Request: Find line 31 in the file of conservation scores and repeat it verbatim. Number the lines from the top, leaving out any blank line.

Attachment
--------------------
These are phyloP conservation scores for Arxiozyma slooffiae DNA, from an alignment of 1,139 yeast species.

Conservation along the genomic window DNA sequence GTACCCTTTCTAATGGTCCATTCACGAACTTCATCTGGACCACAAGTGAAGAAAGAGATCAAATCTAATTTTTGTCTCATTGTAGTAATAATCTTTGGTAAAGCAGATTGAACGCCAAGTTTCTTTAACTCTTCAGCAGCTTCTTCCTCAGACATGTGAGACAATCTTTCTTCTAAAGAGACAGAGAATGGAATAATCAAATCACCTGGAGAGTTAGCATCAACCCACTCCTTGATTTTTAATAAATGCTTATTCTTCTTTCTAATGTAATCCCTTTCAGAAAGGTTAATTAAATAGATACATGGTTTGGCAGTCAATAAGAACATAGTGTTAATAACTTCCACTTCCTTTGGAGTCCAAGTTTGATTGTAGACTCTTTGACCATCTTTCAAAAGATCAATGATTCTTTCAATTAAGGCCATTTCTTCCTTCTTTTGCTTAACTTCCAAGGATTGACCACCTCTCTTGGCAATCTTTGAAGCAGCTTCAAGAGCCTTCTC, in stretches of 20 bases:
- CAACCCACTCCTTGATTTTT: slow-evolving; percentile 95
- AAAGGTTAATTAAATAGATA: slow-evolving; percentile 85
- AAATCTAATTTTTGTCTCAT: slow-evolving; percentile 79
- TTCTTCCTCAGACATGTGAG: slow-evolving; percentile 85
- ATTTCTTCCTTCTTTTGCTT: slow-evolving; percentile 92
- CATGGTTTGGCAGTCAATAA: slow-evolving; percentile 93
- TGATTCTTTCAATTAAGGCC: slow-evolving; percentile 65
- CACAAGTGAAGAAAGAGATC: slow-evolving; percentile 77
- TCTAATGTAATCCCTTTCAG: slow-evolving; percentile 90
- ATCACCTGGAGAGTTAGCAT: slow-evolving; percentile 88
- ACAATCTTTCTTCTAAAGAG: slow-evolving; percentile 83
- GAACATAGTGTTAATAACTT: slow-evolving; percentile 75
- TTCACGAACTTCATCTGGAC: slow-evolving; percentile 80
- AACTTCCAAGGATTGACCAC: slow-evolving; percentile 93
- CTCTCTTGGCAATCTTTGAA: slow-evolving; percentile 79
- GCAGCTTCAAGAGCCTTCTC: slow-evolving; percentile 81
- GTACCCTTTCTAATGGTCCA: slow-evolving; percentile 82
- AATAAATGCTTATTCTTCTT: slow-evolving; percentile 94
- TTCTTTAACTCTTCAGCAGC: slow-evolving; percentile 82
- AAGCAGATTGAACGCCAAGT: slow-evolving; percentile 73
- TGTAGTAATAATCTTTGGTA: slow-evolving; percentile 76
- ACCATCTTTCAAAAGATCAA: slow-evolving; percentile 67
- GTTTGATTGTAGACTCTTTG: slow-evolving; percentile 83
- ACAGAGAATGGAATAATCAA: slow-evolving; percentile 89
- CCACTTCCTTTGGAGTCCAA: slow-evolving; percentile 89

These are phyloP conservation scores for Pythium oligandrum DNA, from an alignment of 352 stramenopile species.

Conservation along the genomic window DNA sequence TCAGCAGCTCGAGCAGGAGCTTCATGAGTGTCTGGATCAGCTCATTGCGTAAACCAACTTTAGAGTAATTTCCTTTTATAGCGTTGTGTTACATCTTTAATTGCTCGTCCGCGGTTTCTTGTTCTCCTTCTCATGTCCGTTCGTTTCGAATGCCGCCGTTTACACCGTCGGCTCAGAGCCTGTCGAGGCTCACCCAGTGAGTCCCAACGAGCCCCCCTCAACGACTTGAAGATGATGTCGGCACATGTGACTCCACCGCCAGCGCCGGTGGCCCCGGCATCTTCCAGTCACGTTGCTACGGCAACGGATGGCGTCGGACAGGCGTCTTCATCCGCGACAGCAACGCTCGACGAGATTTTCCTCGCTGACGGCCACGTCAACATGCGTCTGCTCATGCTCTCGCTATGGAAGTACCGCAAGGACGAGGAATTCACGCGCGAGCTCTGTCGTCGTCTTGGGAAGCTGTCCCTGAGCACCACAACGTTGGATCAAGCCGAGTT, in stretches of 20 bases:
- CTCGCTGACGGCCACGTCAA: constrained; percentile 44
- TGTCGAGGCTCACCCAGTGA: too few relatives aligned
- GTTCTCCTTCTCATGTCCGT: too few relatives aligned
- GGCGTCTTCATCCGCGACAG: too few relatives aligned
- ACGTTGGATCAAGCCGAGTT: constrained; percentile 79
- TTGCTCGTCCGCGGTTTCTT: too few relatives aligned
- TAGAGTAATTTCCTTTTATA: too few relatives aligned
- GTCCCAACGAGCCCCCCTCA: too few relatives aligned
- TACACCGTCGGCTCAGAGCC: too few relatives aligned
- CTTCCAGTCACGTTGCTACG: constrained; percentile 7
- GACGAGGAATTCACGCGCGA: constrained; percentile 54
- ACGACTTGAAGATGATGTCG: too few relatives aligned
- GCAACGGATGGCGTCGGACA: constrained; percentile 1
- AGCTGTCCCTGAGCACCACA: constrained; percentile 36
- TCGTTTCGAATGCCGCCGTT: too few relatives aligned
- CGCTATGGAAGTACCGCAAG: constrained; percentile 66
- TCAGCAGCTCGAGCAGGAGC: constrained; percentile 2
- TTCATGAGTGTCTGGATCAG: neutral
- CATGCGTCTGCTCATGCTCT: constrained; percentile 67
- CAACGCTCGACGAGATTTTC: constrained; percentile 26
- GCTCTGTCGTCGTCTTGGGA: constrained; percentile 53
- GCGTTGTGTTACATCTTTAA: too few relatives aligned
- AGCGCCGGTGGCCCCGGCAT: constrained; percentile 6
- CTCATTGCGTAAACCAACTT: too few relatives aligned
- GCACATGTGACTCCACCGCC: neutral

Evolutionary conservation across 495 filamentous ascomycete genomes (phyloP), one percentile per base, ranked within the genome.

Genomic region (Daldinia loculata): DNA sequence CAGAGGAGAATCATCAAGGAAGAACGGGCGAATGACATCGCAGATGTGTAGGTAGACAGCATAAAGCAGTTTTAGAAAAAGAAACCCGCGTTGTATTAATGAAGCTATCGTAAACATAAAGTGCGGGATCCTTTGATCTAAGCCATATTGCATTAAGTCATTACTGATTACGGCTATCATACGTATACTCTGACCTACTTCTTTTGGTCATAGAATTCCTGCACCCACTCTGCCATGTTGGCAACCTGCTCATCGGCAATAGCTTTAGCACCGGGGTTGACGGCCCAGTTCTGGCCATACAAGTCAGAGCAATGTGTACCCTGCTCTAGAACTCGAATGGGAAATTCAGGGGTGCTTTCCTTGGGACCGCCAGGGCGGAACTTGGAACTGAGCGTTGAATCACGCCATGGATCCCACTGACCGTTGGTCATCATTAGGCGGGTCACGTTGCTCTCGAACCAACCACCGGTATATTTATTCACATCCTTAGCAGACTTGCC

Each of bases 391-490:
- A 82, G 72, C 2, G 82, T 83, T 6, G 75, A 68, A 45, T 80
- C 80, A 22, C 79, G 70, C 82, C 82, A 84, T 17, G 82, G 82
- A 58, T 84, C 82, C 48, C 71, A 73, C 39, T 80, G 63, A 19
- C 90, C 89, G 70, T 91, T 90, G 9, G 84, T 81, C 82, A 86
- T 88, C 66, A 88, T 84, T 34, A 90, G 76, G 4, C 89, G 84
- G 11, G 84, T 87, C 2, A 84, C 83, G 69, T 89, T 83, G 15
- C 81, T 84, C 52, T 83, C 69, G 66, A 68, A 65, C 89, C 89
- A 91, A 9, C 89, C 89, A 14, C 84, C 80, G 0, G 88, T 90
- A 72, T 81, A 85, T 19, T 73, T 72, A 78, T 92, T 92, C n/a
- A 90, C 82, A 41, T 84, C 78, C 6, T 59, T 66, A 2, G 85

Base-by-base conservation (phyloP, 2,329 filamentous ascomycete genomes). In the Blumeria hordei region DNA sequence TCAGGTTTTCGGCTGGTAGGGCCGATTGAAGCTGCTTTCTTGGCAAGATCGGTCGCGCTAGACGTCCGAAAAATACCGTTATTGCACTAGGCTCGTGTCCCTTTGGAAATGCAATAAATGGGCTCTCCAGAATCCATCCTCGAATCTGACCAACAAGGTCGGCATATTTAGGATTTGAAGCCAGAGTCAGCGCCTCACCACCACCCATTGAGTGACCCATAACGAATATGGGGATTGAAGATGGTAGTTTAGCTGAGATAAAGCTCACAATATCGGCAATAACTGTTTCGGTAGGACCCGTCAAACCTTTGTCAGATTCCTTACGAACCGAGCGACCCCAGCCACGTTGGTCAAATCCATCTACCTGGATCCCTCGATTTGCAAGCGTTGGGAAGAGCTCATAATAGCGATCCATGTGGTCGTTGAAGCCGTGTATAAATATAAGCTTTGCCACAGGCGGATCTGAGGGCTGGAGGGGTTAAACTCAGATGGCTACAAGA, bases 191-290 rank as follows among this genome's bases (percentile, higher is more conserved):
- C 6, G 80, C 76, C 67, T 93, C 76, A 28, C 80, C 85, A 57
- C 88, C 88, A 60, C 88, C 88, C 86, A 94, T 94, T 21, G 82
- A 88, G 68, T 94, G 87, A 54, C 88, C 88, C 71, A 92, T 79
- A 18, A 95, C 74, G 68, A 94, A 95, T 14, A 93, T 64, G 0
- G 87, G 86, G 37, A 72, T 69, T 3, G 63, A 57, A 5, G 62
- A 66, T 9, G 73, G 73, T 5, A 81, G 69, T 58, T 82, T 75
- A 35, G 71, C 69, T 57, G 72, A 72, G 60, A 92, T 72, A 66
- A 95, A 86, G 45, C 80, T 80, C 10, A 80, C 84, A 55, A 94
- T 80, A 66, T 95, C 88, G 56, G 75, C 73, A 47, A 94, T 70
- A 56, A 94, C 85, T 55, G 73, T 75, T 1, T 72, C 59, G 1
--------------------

- TGTCGAGGCTCACCCAGTGA: too few relatives aligned